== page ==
What do the numbers mean? Ryerson, Acadia University statements on CBC's campus sexual assaults report | critical reasoning | Scoop.it
Statements by universities named in the CBC News campus sexual assaults report, published verbatim.

 

Summary from Academica Top Ten - Wed Feb 11, 2015

Institutions respond to CBC sexual assault report
A number of institutions have responded to CBC's coverage of sexual assault reporting on Canadian PSE campuses. The Association of Universities and Colleges of Canada (AUCC) issued a statement that emphasized some of the shortcomings in CBC's methodology. AUCC said that "the overall tone suggested that universities with high levels of reported assaults were in the wrong. But as CBC's own details on its methodology point out, the results cannot be interpreted as a 'scorecard,' and institutions differ in how they gather and report data." AUCC also suggested that CBC had overstated the incidence of sexual assaults, and said that "news reports that take aim at universities that have higher numbers of reported assaults are misleading and dangerous." Ryerson University and Acadia University also issued statements that were published on CBC's website. Ryerson noted that the figures it provided to CBC included "non-community members reporting incidents that happened within our precinct, which extends over a large area of Toronto," and questioned the comparability of the data provided by different institutions. Acadia, meanwhile, acknowledged that under-reporting is a serious issue and said that it includes a wide range of activities under its definition of what constitutes sexual assault; this may lead to the appearance of a higher incident rate. The presidents of Ontario's public colleges recently approved a policy framework on sexual assault, and the presidents of Ontario's universities are also pursuing a series of initiatives to curb sexual violence on campus.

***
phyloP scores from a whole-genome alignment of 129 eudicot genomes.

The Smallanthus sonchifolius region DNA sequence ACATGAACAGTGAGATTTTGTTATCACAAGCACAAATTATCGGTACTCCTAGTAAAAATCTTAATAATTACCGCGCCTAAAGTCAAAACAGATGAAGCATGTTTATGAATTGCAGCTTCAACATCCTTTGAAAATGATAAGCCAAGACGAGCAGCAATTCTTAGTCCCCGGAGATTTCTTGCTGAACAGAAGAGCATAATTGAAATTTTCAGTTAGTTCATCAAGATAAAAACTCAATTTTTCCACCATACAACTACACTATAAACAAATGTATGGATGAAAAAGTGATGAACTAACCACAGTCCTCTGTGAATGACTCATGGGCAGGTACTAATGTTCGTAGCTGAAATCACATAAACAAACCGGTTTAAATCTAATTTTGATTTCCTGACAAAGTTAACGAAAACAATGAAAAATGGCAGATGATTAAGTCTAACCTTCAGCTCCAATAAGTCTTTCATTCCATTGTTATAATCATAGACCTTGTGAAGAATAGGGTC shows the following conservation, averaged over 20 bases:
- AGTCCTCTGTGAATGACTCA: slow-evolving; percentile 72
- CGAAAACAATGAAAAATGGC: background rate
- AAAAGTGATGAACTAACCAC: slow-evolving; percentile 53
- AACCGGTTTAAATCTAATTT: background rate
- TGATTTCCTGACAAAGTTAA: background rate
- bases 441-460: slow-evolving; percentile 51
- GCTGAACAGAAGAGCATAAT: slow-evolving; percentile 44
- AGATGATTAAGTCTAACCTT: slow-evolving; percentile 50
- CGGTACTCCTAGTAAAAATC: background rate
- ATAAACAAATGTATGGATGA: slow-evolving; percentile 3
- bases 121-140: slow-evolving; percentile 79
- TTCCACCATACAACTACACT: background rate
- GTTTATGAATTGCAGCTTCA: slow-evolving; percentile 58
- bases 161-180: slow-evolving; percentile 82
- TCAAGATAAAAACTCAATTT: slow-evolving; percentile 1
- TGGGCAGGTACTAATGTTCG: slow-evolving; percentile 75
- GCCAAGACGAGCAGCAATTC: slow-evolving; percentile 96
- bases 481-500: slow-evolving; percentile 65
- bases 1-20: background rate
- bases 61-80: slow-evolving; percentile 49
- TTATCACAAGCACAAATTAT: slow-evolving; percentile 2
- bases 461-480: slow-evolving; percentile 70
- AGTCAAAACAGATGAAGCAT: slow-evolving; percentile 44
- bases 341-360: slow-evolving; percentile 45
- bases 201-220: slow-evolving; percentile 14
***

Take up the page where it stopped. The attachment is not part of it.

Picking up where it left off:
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Most patients 'too optimistic' about medicine

Most patients 'too optimistic' about medicine | critical reasoning | Scoop.it
Most people overestimate the benefits and underestimate the harms of medical tests and treatments, a new study has found.
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Next: Dealing with opportunities and challenges from mood-altering consumer wearables | SharpBrains

Next: Dealing with opportunities and challenges from mood-altering consumer wearables | SharpBrains | critical reasoning | Scoop.it
CES: what would blow your mind — brain-zapping head­set or smart ket­tle? (Finan­cial Times):

“A three-year-old start-up called Thync wanted to strap a pro­to­type of its brain-zapping head­set to my tem­ples, with the inten­tion of alter­ing my mood. As wear­able devices go, it sounded a refresh­ing change from another jumped-up pedometer…

Thync’s pitch is that it can “merge tech­nol­ogy with biol­ogy”, and stim­u­late spe­cific neural path­ways to affect mood. As well as a calm­ing zap, it offers a caffeine-level hit of energy, which I did not try. The com­pany says the head­set can be safely used sev­eral times a day, and has con­ducted tri­als on 3,000 peo­ple over 18 months. It is work­ing with the Food and Drug Admin­is­tra­tion to ensure its safety.”
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High-profile academic fraud a symptom of underlying dysfunction | University Affairs

High-profile academic fraud a symptom of underlying dysfunction | University Affairs | critical reasoning | Scoop.it
ABOUT MELONIE FULLICKMelonie Fullick is a PhD candidate at York University. The topic of her dissertation is Canadian post-secondary education policy and its effects on the institutional environment in universities.

 

Summary from Academica Top Ten - Wednesday 17 January, 2015: